'I open my left foot a little bit more and I'm probably hands-ing it out there a little more,' said Calcavecchia, who hit 16 of 18 greens in regulation. 'I can't quite clear my left knee and snap it straight shut like I'm used to. But it's alright.'
Much like Calcavecchia, Parnevik is commuting to and from work this week. Jesper resides in Jupiter, just about an hour north of Coral Springs.
He had to wake up at 4 o'clock in the morning to make his tee time. But with a newborn in the next room, it didn't prove to be a problem.
Sans sleep, Parnevik needed only 22 putts in his 65 strokes. He gave credit to a device called the Zen Oracle Training System.
'It's like a putter with a doughnut hole in it,' described Parnevik. 'And you put the ball in this hole (in the face) and then you make a normal stroke and then you kind of release the ball towards the hole.
'It's amazing, the feel you get with it. It's helped me a lot.'
Allem was fine with his putter on Thursday; it was his driver that nearly killed him. Allem, who is still riding a 10-year exemption for winning the 1993 NEC World Series of Golf, saw every bit of the Heron Bay layout in the first round. But thanks to a new set of Mizuno blade irons, which he put in his bag on Wednesday, the South African was able to salvage his best round of the season.
The last time Allem warranted a visit to the Tour pressroom, he was the 36-hole leader in the 2000 PLAYERS Championship. He subsequently shot 82-77 over the weekend to tie for 66th.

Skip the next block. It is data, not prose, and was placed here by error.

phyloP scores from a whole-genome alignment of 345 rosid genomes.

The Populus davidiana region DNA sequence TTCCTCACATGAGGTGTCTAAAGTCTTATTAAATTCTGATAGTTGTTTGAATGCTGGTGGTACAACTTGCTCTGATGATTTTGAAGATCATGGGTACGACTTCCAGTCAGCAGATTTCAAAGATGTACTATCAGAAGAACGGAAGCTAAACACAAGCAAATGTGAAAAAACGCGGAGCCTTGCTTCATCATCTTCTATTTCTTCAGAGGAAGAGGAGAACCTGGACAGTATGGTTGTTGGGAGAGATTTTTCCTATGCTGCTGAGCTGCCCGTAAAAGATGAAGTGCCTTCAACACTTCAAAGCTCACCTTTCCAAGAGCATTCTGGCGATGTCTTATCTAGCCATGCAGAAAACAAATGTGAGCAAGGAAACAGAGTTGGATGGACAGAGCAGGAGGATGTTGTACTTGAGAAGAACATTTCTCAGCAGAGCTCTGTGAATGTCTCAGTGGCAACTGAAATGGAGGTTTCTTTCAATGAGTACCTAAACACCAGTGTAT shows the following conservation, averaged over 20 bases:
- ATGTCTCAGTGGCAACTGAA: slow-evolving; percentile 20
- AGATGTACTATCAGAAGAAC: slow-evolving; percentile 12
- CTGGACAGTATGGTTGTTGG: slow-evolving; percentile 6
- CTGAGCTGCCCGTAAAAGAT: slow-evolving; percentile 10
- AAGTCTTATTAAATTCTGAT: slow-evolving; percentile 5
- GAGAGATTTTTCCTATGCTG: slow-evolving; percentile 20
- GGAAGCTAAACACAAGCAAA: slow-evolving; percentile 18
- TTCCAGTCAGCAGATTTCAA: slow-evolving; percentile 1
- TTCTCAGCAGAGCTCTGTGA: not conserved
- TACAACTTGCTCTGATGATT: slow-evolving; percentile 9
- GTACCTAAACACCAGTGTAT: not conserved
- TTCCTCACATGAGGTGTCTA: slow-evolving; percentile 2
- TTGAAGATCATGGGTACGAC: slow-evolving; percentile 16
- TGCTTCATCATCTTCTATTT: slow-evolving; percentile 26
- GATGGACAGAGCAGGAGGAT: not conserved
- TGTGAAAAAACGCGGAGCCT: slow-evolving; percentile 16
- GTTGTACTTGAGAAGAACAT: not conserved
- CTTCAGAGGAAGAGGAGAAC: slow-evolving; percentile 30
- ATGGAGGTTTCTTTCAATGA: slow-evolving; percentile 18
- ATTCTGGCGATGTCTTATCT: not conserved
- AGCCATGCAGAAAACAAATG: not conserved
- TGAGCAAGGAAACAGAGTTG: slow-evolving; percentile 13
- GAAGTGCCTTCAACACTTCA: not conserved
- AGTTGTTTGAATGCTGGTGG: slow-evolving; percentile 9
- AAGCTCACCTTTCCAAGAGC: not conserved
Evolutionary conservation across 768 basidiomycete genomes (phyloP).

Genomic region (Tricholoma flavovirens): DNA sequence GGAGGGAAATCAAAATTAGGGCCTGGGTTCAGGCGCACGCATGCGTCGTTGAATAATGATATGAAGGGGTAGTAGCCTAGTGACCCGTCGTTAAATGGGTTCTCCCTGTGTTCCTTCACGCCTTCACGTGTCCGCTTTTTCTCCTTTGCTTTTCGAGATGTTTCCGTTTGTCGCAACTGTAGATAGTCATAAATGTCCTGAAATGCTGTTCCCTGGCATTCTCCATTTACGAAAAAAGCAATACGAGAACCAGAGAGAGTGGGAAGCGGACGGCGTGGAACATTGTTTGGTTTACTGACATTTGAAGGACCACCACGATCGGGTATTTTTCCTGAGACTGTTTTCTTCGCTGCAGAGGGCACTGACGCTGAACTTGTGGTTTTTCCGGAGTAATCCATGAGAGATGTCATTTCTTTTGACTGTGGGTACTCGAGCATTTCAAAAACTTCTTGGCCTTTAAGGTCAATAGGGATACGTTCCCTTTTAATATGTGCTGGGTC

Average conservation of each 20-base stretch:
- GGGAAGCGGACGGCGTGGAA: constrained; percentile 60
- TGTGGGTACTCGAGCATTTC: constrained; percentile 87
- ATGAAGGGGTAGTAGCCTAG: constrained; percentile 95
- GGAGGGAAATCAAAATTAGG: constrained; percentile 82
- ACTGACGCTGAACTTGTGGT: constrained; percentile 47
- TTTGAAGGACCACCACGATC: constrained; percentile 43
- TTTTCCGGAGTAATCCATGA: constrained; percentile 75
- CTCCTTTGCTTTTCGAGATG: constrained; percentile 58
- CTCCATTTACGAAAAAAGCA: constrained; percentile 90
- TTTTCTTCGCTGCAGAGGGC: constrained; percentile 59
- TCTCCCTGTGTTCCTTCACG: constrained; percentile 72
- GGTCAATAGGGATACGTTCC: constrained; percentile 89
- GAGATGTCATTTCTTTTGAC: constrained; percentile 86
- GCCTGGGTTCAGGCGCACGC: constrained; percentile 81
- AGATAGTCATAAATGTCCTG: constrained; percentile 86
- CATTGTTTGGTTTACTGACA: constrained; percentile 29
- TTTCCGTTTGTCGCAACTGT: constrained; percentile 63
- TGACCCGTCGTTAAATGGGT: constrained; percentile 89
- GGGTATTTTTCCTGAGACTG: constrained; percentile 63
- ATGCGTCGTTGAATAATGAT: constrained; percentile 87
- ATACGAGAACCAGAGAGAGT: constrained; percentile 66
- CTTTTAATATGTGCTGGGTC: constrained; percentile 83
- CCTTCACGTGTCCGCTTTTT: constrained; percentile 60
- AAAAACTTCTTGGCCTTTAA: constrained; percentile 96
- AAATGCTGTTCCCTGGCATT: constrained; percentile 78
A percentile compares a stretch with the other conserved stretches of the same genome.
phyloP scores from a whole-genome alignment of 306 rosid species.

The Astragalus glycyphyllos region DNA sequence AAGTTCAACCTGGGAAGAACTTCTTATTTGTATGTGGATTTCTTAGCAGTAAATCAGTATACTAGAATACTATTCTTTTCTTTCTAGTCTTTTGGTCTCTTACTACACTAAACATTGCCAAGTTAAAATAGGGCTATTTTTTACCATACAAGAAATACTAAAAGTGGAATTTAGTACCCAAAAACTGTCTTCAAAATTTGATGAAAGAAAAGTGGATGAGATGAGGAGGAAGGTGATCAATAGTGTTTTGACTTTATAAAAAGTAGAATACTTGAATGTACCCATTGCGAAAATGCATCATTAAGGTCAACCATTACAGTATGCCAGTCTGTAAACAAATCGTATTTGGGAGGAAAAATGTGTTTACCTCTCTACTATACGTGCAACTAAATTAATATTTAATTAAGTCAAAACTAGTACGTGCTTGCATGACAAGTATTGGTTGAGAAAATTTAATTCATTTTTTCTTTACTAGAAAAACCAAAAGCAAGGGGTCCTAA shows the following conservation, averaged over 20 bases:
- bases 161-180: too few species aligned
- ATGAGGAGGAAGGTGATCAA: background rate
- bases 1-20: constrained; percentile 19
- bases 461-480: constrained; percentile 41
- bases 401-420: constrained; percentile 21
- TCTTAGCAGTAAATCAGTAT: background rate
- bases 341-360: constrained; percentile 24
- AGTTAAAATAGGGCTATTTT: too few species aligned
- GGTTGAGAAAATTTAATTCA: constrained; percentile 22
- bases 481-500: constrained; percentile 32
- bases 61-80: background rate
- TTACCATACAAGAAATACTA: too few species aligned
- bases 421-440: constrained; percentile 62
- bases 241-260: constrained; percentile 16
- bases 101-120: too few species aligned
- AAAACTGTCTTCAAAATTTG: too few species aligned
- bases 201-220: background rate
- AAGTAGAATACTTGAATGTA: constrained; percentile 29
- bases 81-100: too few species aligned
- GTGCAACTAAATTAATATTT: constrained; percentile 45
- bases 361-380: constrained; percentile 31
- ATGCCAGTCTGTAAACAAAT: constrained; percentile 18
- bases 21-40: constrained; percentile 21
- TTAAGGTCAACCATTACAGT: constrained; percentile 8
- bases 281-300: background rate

'Never saw me in the press room again, did you,' joked Allem, who chipped in for an eagle on the par-5 14th on Thursday. 'It's the first round, so I can't tell you (how it feels to be near the lead). It will feel great if I'm sitting over here come Sunday afternoon.'
Following his round, Allem went to the practice range, where he tried out a handful of drivers; one of which will be in use in Round Two.
News, Notes and Numbers
*Dudley Hart opened his title defense in 2-under-par 70. He's tied for 56th place.
*94 players broke par in the first round.
*Geoff Ogilvy and Ben Ferguson are two of 12 Australians in this week's field, which also includes Aaron Baddeley and Adam Scott. Baddeley shot a first-round 4-over-par 76. Scott carded a 2-under-par 70.
*Jim Furyk is using a mid-length Bullseye putter, similar to the ones used by Vijay Singh and Paul Azinger. Furyk said he put the club in his bag this week to try and keep him from turning his entire body when he putts. With the putter lodged to his navel, Furyk believes it will help him stroke the ball better by just rotating his shoulders. He needed 27 putts in his first-round 70.
*Chris Tidland withdrew after playing only eight holes on Thursday due to ulcers in his eyes. His doctor advised him to stop wearing his contact lenses.
*16 Eagles were made in the first round of the 2001 Honda Classic. Last year, 16 eagles were recorded in all four rounds combined.
Click here for full-field scores from the Honda Classic